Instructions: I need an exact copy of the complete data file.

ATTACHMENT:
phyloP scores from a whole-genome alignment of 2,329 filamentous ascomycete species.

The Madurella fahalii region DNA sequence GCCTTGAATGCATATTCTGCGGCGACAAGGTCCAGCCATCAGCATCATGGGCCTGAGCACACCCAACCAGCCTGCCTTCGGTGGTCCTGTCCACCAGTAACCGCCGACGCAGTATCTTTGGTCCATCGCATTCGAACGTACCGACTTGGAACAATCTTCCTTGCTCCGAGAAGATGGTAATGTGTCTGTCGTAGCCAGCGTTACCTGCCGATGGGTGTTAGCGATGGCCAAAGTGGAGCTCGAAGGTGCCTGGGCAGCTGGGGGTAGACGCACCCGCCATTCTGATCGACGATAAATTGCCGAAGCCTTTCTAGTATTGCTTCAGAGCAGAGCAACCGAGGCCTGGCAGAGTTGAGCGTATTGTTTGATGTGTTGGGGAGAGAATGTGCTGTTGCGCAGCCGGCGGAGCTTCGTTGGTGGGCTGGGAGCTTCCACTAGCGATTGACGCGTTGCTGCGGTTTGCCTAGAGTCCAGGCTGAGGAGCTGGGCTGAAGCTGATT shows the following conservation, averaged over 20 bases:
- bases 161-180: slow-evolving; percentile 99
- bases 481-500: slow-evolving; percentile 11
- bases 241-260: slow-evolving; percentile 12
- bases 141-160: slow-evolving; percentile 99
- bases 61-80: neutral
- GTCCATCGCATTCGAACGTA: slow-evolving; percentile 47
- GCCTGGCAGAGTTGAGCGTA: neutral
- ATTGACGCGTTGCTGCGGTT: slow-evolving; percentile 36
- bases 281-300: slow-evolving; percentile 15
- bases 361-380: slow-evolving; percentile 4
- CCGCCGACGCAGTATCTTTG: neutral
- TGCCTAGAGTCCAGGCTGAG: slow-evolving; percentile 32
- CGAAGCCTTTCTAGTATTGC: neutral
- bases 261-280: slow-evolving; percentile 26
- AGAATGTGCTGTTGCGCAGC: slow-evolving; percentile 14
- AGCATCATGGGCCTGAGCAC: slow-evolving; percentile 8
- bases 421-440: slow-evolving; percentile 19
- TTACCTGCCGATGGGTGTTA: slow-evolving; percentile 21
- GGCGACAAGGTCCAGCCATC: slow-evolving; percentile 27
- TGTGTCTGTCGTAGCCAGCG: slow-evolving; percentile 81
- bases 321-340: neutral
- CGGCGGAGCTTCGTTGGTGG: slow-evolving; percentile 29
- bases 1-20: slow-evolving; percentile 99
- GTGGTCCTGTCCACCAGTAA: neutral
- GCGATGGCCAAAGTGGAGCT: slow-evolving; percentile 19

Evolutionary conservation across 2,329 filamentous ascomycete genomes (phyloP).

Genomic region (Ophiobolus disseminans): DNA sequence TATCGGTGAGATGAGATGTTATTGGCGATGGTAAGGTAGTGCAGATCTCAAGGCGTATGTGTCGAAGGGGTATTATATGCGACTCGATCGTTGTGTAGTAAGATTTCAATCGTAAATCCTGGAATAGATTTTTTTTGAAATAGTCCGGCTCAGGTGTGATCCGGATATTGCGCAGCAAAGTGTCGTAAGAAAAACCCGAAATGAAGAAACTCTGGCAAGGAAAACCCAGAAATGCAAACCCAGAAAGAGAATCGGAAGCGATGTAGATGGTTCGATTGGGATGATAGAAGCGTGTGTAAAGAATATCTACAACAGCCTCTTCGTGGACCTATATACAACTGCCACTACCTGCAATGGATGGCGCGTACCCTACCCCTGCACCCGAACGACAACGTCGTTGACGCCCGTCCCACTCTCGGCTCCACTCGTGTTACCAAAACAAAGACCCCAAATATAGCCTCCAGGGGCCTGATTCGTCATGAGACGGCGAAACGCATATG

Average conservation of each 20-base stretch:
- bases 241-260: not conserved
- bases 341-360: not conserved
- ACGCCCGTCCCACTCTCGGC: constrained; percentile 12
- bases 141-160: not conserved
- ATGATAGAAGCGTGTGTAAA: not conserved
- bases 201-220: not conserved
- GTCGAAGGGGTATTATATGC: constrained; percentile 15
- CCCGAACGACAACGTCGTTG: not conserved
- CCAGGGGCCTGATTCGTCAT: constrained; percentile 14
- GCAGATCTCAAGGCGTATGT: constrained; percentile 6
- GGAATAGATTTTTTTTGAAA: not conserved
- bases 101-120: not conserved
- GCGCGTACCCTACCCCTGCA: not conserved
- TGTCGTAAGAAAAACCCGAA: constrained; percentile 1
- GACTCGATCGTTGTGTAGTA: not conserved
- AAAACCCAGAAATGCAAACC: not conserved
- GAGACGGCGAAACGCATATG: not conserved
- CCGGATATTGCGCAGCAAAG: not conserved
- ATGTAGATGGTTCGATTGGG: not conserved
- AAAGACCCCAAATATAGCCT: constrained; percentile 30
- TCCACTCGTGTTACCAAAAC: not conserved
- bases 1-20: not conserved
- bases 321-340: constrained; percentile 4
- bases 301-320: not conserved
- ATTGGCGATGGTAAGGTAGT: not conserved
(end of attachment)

phyloP scores from a whole-genome alignment of 2,329 filamentous ascomycete species.

The Madurella fahalii region DNA sequence GCCTTGAATGCATATTCTGCGGCGACAAGGTCCAGCCATCAGCATCATGGGCCTGAGCACACCCAACCAGCCTGCCTTCGGTGGTCCTGTCCACCAGTAACCGCCGACGCAGTATCTTTGGTCCATCGCATTCGAACGTACCGACTTGGAACAATCTTCCTTGCTCCGAGAAGATGGTAATGTGTCTGTCGTAGCCAGCGTTACCTGCCGATGGGTGTTAGCGATGGCCAAAGTGGAGCTCGAAGGTGCCTGGGCAGCTGGGGGTAGACGCACCCGCCATTCTGATCGACGATAAATTGCCGAAGCCTTTCTAGTATTGCTTCAGAGCAGAGCAACCGAGGCCTGGCAGAGTTGAGCGTATTGTTTGATGTGTTGGGGAGAGAATGTGCTGTTGCGCAGCCGGCGGAGCTTCGTTGGTGGGCTGGGAGCTTCCACTAGCGATTGACGCGTTGCTGCGGTTTGCCTAGAGTCCAGGCTGAGGAGCTGGGCTGAAGCTGATT shows the following conservation, averaged over 20 bases:
- bases 161-180: slow-evolving; percentile 99
- bases 481-500: slow-evolving; percentile 11
- bases 241-260: slow-evolving; percentile 12
- bases 141-160: slow-evolving; percentile 99
- bases 61-80: neutral
- GTCCATCGCATTCGAACGTA: slow-evolving; percentile 47
- GCCTGGCAGAGTTGAGCGTA: neutral
- ATTGACGCGTTGCTGCGGTT: slow-evolving; percentile 36
- bases 281-300: slow-evolving; percentile 15
- bases 361-380: slow-evolving; percentile 4
- CCGCCGACGCAGTATCTTTG: neutral
- TGCCTAGAGTCCAGGCTGAG: slow-evolving; percentile 32
- CGAAGCCTTTCTAGTATTGC: neutral
- bases 261-280: slow-evolving; percentile 26
- AGAATGTGCTGTTGCGCAGC: slow-evolving; percentile 14
- AGCATCATGGGCCTGAGCAC: slow-evolving; percentile 8
- bases 421-440: slow-evolving; percentile 19
- TTACCTGCCGATGGGTGTTA: slow-evolving; percentile 21
- GGCGACAAGGTCCAGCCATC: slow-evolving; percentile 27
- TGTGTCTGTCGTAGCCAGCG: slow-evolving; percentile 81
- bases 321-340: neutral
- CGGCGGAGCTTCGTTGGTGG: slow-evolving; percentile 29
- bases 1-20: slow-evolving; percentile 99
- GTGGTCCTGTCCACCAGTAA: neutral
- GCGATGGCCAAAGTGGAGCT: slow-evolving; percentile 19

Evolutionary conservation across 2,329 filamentous ascomycete genomes (phyloP).

Genomic region (Ophiobolus disseminans): DNA sequence TATCGGTGAGATGAGATGTTATTGGCGATGGTAAGGTAGTGCAGATCTCAAGGCGTATGTGTCGAAGGGGTATTATATGCGACTCGATCGTTGTGTAGTAAGATTTCAATCGTAAATCCTGGAATAGATTTTTTTTGAAATAGTCCGGCTCAGGTGTGATCCGGATATTGCGCAGCAAAGTGTCGTAAGAAAAACCCGAAATGAAGAAACTCTGGCAAGGAAAACCCAGAAATGCAAACCCAGAAAGAGAATCGGAAGCGATGTAGATGGTTCGATTGGGATGATAGAAGCGTGTGTAAAGAATATCTACAACAGCCTCTTCGTGGACCTATATACAACTGCCACTACCTGCAATGGATGGCGCGTACCCTACCCCTGCACCCGAACGACAACGTCGTTGACGCCCGTCCCACTCTCGGCTCCACTCGTGTTACCAAAACAAAGACCCCAAATATAGCCTCCAGGGGCCTGATTCGTCATGAGACGGCGAAACGCATATG

Average conservation of each 20-base stretch:
- bases 241-260: not conserved
- bases 341-360: not conserved
- ACGCCCGTCCCACTCTCGGC: constrained; percentile 12
- bases 141-160: not conserved
- ATGATAGAAGCGTGTGTAAA: not conserved
- bases 201-220: not conserved
- GTCGAAGGGGTATTATATGC: constrained; percentile 15
- CCCGAACGACAACGTCGTTG: not conserved
- CCAGGGGCCTGATTCGTCAT: constrained; percentile 14
- GCAGATCTCAAGGCGTATGT: constrained; percentile 6
- GGAATAGATTTTTTTTGAAA: not conserved
- bases 101-120: not conserved
- GCGCGTACCCTACCCCTGCA: not conserved
- TGTCGTAAGAAAAACCCGAA: constrained; percentile 1
- GACTCGATCGTTGTGTAGTA: not conserved
- AAAACCCAGAAATGCAAACC: not conserved
- GAGACGGCGAAACGCATATG: not conserved
- CCGGATATTGCGCAGCAAAG: not conserved
- ATGTAGATGGTTCGATTGGG: not conserved
- AAAGACCCCAAATATAGCCT: constrained; percentile 30
- TCCACTCGTGTTACCAAAAC: not conserved
- bases 1-20: not conserved
- bases 321-340: constrained; percentile 4
- bases 301-320: not conserved
- ATTGGCGATGGTAAGGTAGT: not conserved